The streak continues: One day after being rested because of an upper back and shoulder injury, Joey Votto kept his on-base streak alive with an RBI single through the middle off of Clayton Richard in the seventh that made it a 5-2 game. Votto now has reached base safely in 47 consecutive games, one shy of Pete Rose's 1978 single-season Reds record. The last player in the Majors to have a streak this long was Kevin Millar, who reached in 52 straight games in 2007. Phillips followed with an RBI single that bounced off of third baseman Javier Baez to make it a two-run game. Representing the tying run, Jay Bruce struck out to end the inning.

"It doesn't look like he's any worse off after that injury," Reds manager Bryan Price said of Votto.

Phillips' RBI single

Start me up: Hammel struck out five and did not walk a batter. Cubs starting pitchers have given up one earned run over 33 1/3 innings in their five-game winning streak. Whether Hammel will be considered to start in the postseason will depend on whether the Cubs advance past the Wild Card game, and who Maddon picks between Hammel, Kyle Hendricks and Dan Haren.

"Hammel did a great job today," catcher Kyle Schwarber said. "He had his fastball command and mixed in an occasional curveball and changeup. Everything was good there. It was a quality team win right there."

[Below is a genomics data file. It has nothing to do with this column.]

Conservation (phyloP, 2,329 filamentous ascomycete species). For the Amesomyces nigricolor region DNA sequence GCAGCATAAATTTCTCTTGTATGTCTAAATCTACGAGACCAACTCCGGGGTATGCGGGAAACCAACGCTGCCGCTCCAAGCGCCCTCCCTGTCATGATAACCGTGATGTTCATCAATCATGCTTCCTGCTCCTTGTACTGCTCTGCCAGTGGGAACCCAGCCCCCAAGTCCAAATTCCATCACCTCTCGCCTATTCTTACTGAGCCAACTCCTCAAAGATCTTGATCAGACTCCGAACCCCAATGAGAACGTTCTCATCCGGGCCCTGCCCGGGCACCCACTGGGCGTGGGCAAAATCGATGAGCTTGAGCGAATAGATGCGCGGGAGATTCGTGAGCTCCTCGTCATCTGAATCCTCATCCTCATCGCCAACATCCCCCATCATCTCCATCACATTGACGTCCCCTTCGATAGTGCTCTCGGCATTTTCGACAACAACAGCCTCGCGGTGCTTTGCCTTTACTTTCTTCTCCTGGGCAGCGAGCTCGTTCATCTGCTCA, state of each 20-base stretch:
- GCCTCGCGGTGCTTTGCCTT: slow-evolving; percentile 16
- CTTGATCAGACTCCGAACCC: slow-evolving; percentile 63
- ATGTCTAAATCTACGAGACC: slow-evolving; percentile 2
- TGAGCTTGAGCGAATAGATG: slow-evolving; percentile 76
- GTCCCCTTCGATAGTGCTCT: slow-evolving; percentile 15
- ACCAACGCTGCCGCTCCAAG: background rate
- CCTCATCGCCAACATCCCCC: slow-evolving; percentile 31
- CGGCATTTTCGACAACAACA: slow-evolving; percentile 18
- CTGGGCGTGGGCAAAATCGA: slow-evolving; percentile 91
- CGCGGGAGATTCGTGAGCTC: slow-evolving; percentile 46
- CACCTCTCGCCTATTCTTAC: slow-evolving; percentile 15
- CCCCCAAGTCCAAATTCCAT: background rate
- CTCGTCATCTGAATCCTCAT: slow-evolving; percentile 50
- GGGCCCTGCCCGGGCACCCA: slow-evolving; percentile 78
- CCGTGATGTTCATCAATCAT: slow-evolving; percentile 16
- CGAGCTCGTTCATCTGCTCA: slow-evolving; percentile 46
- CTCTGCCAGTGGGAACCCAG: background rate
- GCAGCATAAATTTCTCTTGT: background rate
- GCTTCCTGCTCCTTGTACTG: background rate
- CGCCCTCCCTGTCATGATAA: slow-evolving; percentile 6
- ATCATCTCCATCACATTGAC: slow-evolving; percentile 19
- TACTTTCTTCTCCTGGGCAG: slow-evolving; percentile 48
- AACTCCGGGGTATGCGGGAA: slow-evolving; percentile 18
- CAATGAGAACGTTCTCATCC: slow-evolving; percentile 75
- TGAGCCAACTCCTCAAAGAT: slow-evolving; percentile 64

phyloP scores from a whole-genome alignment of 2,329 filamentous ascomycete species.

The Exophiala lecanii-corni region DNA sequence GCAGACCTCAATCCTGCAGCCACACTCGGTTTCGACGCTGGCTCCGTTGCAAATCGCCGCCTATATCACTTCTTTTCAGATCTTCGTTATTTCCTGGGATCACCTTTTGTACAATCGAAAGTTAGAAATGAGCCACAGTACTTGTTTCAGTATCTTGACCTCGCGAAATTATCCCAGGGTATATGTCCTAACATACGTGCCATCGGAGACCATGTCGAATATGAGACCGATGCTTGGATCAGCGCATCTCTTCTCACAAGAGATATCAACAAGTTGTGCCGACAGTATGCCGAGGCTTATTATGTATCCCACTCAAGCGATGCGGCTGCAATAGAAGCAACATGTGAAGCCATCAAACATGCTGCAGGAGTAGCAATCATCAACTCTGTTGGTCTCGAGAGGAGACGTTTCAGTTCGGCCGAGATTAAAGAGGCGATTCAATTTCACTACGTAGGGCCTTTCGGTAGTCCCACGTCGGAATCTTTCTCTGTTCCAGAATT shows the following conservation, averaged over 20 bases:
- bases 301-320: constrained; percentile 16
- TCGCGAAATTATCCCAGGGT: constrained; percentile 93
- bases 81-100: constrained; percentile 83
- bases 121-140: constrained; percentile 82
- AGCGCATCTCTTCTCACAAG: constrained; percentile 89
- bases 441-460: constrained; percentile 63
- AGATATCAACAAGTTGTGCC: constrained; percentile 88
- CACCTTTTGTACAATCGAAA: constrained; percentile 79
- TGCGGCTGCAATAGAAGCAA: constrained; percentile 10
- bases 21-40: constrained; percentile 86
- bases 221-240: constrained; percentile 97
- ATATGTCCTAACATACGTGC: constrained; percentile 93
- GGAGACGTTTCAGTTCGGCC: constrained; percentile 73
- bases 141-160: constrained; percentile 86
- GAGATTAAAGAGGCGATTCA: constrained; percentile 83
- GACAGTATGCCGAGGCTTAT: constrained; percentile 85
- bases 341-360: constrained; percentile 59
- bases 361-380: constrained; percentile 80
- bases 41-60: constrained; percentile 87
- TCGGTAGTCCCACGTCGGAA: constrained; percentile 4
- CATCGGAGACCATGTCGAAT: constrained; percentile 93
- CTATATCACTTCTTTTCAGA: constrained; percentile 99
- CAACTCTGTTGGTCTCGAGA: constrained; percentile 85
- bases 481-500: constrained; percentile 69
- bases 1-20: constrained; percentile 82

Down and out: Phillips hit a leadoff double in the sixth and stole third base with no outs. Bruce hit a popup to short left field that was caught by Baez. In a moment that seemed to sum up the day, Phillips feigned tagging up and danced up and down the line, but fell down on the wet grass. That was all the Cubs needed to get him into a rundown before Phillips was out in a double play that kept Cincinnati down 5-0 at the time.

"I think [Phillips] was trying to draw a throw," Price said. "There was no one at third base, so he had kind of the freedom to work his way down the line and see if he could encourage one extra throw. The problem with that in a 5-0 game is you can't lose your footing, which he did." More >

Cubs turn two as Phillips trips

QUOTABLE
"I knew it was coming. I just didn't know when. I'm going to wear it with pride." -- Schwarber, after being squeezed into a blue and white gingham checked dress with an apron and red hair bow, part of the Cubs' rookie hazing.

WHAT'S NEXT
Cubs: Jake Arrieta will try for his 22nd win on Friday when the Cubs open their final regular-season series in Milwaukee against the Brewers. The right-hander is the first Cubs pitcher with at least 21 wins since Fergie Jenkins went 24-13 in 1971. Arrieta is riding a streak of 19 straight quality starts. He was 4-0 with a 0.45 ERA in September. First pitch from Miller Park is scheduled for 7:10 p.m. CT.

Reds: The final series of 2015 begins at 7:05 p.m. ET Friday when the Reds play the first of three games at Pittsburgh. Keyvius Sampson, who is 0-5 over his last eight starts, will try to end his year on a high note against the Pirates' Francisco Liriano.

Watch the game live and for free on MLB.TV.

Carrie Muskat is a reporter for MLB.com. She writes a blog, Muskat Ramblings. You can follow her on Twitter @CarrieMuskat and listen to her podcast. Mark Sheldon is a reporter for MLB.com. Read his blog, Mark My Word, follow him on Twitter @m_sheldon and Facebook and listen to his podcast. This story was not subject to the approval of Major League Baseball or its clubs.